Vaucluse Tourism Highlights

Côteaux du Ventoux cherries now protected by PGI designation

For the first time in France, a cherry has been designated PGI (Protected Geographical Indication)! The tradition of cherry cultivation in this region has been recorded as far back as the 17th century, and this appellation is the result of generations of hard work to perfect the quality of the fruit. The PGI designation covers a significant part of Vaucluse, which is hardly surprising as it is France’s No. 1 cherry producing region.

le saviez-vous ?

Did you know ?

In the beginning there was the “amérise” cherry variety from the wild cherry tree – a tree which people nowadays appreciate more for its wood than its fruit. These trees form the origins of our current cherry trees.

Originating from the shores of the Black Sea and imported to Rome around 2,000 years ago, the cherry conquered France at the end of the Middle Ages. The variety of choice in Provençal gardens of the time was the sour black Morello cherry. It was not until the 19th century that this trend was reversed, and people acquired a taste for sweeter cherries.
In the 20th century cherry cultivation spread in Vaucluse, because the trees are so hardy and undemanding – and because successive frosts had decimated the region’s olive trees. Cherries eventually became staples, helped by the fact that the cherry harvest falls right between the apricot and olive harvests.

©Valérie Gillet

Aujourd’hui, avec près de 2 472 hectares plantés en cerisiers et une récolte annuelle de 15 004 tonnes de cerises de bouche en 2016, le Vaucluse se place au 1er rang de la production nationale. Environ 45 % de la production est destinée à la transformation (fruits confits, confiture…). Le reste est dégusté en frais.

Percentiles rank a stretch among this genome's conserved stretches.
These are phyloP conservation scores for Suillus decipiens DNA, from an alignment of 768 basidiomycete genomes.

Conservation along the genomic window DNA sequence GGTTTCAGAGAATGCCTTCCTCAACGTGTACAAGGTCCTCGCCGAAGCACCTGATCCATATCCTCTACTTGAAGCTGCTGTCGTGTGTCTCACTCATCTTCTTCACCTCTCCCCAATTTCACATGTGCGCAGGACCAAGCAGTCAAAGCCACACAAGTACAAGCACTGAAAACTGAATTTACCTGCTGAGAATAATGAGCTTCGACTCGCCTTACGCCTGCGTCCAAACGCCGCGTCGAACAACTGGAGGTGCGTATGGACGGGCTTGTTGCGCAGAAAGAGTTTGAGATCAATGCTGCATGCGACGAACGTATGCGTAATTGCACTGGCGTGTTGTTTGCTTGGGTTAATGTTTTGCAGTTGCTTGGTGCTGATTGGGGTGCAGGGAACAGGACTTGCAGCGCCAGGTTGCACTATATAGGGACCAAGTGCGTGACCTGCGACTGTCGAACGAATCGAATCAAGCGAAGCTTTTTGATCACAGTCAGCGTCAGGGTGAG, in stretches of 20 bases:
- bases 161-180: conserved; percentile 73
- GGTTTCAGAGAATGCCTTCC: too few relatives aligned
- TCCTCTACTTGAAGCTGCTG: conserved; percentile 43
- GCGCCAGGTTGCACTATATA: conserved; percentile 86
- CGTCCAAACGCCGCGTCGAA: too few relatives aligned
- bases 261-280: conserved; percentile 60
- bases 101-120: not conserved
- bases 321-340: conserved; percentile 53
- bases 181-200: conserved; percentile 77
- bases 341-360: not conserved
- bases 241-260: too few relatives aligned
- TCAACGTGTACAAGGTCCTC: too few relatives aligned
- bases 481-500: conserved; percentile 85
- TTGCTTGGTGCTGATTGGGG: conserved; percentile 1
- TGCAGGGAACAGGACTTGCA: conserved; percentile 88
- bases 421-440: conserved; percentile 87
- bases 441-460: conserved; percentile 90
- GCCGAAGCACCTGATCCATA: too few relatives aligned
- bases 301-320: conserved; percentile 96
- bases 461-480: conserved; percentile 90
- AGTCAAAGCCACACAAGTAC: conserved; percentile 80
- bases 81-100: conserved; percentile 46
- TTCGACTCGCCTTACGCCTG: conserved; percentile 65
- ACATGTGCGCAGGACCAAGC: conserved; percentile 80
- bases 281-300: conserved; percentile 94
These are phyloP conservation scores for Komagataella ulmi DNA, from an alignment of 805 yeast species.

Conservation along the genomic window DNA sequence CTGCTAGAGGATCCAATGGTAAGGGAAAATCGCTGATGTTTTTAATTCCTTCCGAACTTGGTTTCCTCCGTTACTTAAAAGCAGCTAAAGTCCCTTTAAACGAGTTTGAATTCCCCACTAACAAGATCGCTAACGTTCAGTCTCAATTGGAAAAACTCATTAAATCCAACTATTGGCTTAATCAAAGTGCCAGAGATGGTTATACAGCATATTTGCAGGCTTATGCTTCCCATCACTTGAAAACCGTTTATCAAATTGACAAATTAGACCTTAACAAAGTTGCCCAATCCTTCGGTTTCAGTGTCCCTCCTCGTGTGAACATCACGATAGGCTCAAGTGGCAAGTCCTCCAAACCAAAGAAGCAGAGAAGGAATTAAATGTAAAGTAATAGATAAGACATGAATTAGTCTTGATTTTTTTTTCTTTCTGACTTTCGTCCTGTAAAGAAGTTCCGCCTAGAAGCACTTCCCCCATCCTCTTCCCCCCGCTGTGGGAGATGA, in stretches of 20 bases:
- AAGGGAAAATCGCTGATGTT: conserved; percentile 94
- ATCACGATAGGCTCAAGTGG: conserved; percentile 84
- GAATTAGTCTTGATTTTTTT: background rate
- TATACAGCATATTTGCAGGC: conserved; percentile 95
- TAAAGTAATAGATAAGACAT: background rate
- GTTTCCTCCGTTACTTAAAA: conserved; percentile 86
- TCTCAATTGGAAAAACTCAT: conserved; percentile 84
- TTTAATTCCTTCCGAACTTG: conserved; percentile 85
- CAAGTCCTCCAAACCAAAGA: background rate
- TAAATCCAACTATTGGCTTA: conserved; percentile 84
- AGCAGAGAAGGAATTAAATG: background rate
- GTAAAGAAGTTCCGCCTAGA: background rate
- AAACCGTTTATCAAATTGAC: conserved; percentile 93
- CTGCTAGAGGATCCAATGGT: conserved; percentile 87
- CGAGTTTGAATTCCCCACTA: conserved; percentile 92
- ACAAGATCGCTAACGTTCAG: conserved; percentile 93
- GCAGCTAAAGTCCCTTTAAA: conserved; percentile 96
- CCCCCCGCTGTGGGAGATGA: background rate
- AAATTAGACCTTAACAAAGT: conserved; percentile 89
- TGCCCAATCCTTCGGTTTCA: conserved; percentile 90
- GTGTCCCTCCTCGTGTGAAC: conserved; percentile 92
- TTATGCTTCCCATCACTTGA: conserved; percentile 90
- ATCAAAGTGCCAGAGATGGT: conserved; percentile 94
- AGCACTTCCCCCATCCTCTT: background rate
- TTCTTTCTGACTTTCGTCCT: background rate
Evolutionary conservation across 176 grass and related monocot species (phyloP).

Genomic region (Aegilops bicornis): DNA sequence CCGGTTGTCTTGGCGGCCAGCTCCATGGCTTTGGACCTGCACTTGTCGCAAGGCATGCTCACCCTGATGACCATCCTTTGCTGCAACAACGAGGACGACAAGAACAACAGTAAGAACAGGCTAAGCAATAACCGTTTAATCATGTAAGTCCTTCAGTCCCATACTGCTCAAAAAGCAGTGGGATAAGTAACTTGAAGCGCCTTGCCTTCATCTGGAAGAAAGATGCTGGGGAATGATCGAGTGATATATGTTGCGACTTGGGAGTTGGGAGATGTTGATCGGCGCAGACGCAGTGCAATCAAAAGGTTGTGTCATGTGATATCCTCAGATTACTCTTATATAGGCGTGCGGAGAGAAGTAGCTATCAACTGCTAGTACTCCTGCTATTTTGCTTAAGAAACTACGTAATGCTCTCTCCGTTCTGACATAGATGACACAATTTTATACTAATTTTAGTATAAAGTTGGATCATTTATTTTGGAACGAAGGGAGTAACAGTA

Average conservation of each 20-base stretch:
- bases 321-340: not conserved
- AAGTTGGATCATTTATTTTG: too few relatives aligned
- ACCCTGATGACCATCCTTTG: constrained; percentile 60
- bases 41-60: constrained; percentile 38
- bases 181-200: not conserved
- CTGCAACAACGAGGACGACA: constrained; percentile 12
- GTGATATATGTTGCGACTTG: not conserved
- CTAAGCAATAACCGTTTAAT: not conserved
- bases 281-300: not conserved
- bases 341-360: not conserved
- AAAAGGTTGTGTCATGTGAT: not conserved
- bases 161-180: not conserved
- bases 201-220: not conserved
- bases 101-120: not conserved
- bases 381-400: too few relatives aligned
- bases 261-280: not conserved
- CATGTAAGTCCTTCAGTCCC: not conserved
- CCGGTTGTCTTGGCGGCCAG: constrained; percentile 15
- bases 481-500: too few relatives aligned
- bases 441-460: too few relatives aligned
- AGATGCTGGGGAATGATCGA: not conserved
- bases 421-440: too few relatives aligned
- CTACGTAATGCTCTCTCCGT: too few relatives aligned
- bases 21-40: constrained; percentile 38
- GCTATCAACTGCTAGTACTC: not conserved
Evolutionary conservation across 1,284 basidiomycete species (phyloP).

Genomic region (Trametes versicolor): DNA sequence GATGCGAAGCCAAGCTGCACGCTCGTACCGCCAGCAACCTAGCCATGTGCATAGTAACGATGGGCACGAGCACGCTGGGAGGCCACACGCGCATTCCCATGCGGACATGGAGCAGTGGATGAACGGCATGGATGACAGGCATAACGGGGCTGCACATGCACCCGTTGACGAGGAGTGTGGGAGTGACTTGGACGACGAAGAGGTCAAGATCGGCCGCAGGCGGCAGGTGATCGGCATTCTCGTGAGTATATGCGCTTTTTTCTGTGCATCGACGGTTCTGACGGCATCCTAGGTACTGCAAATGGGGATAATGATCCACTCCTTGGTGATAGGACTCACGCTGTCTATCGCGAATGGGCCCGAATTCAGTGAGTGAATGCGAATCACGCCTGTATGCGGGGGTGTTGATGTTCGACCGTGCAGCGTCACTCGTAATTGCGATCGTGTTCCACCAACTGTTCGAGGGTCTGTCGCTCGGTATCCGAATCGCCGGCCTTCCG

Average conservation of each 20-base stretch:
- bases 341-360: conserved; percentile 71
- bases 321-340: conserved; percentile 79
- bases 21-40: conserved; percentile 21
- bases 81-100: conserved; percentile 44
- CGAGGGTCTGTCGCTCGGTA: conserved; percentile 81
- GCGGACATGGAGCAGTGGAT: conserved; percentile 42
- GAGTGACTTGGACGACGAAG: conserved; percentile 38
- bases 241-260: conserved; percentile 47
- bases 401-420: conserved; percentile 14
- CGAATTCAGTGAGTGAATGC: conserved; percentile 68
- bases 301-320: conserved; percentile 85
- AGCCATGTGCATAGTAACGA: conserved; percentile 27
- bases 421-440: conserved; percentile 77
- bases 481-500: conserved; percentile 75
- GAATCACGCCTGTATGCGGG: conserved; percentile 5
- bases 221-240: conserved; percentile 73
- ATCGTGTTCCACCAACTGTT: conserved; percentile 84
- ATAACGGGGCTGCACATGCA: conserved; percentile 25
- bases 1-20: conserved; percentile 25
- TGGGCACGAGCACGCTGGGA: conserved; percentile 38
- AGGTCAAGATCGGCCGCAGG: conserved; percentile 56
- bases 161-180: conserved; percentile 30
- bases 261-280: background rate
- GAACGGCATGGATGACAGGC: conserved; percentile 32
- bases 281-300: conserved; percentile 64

The criteria that Côteaux du Ventoux PGI cherries have to measure up to include optimal maturity, a minimum calibre of 24 mm, an even red colour, and each must be hand-picked. Six varieties are protected, including the Burlat, within a geographical area extending from the north of Ventoux to southern Luberon, and naturally including the Monts de Vaucluse region. The designation covers no less than 70 growers altogether – in other words, a very large part of Vaucluse!


Association de valorisation de la Cerise des coteaux du Ventoux
8 route de Blauvac
84380 MAZAN
Président : Jean-Christophe Neyron
T. 33 (0)4 90 69 77 41

GPS Coordinates



Why not try...

  • An electric bike ride through cherry orchards and vineyards: from Terraventoux cellars in Villes-sur-Auzon, €35/pers, every Tuesday from May to September, by reservation 24 hours in advance. Ideal for exploring the landscapes of cherry orchards and vineyards without wearing yourself out!
  • Visit the Maison du Fruit Confit, opened in 2018, and learn about the long tradition of Luberon’s candied fruit industry, and especially candied cherries.
  • Celebrate cherries at the Festival of Cherries and Local Produce in Venasque – note that there will be no festival in 2020.
  • Get to know all there is to know about the cherry by heading over to the Guild of the Monts de Venasque Cherry, a quality brand of cherries set up in 1978!